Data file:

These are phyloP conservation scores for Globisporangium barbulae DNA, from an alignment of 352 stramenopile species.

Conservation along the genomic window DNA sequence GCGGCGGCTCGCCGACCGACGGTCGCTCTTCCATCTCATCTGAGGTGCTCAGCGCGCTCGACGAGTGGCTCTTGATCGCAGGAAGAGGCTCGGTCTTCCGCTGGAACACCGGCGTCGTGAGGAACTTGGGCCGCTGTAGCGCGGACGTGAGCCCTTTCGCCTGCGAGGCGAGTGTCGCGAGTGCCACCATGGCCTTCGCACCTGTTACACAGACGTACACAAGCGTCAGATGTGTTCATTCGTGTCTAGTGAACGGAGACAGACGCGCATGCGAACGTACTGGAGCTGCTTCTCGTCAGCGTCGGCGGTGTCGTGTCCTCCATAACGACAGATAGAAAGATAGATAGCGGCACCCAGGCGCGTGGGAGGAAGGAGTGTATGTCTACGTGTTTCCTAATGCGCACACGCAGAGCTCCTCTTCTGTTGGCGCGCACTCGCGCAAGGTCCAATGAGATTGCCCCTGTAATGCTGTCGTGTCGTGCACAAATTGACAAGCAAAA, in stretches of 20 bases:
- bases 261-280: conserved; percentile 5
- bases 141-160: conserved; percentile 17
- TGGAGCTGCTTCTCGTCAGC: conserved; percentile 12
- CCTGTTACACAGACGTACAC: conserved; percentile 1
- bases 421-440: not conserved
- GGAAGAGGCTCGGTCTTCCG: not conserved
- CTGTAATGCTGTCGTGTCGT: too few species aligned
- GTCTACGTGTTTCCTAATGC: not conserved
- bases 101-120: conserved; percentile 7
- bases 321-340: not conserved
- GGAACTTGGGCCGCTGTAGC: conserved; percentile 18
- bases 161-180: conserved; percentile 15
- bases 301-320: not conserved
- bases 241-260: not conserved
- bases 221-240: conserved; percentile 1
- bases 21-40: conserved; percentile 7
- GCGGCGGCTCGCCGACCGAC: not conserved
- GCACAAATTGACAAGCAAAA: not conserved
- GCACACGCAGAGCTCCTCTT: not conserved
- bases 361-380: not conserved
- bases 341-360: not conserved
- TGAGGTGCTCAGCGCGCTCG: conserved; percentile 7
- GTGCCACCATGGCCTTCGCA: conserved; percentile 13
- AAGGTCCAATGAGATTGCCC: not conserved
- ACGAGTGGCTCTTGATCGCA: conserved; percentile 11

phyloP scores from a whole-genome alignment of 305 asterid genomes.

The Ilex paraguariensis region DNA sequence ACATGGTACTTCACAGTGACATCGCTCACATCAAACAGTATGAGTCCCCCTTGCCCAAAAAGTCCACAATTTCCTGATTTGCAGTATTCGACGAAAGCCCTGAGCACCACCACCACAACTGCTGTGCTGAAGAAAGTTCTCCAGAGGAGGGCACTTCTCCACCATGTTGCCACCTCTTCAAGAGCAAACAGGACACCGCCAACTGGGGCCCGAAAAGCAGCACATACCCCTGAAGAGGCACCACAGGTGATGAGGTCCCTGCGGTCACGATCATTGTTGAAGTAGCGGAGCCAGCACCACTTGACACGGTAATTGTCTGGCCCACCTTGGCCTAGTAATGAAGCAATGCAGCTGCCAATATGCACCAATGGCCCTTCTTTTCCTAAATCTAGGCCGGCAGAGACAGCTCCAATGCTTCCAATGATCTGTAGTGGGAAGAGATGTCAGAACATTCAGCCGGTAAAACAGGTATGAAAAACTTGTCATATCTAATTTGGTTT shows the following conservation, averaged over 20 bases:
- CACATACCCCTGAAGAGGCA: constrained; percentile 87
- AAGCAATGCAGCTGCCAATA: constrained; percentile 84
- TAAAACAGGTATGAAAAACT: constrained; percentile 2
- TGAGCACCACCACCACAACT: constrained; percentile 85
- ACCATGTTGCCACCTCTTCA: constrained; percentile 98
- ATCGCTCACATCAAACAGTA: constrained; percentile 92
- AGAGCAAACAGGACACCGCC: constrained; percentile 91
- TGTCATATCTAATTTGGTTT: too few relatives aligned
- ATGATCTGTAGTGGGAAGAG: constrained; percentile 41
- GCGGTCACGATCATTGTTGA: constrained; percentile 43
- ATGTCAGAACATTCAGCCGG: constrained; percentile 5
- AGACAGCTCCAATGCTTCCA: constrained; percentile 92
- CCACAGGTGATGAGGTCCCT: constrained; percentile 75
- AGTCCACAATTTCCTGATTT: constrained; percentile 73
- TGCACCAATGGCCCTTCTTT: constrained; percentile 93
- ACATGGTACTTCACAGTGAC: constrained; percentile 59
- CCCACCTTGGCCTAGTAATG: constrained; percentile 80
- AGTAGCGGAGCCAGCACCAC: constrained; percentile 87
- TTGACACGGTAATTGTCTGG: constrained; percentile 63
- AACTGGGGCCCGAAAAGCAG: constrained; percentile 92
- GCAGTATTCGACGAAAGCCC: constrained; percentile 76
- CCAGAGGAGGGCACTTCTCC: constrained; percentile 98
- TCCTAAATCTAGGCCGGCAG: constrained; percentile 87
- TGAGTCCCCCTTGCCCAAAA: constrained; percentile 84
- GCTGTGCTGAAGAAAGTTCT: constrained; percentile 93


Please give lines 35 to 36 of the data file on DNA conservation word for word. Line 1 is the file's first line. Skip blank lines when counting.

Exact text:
- ATCGCTCACATCAAACAGTA: constrained; percentile 92
- AGAGCAAACAGGACACCGCC: constrained; percentile 91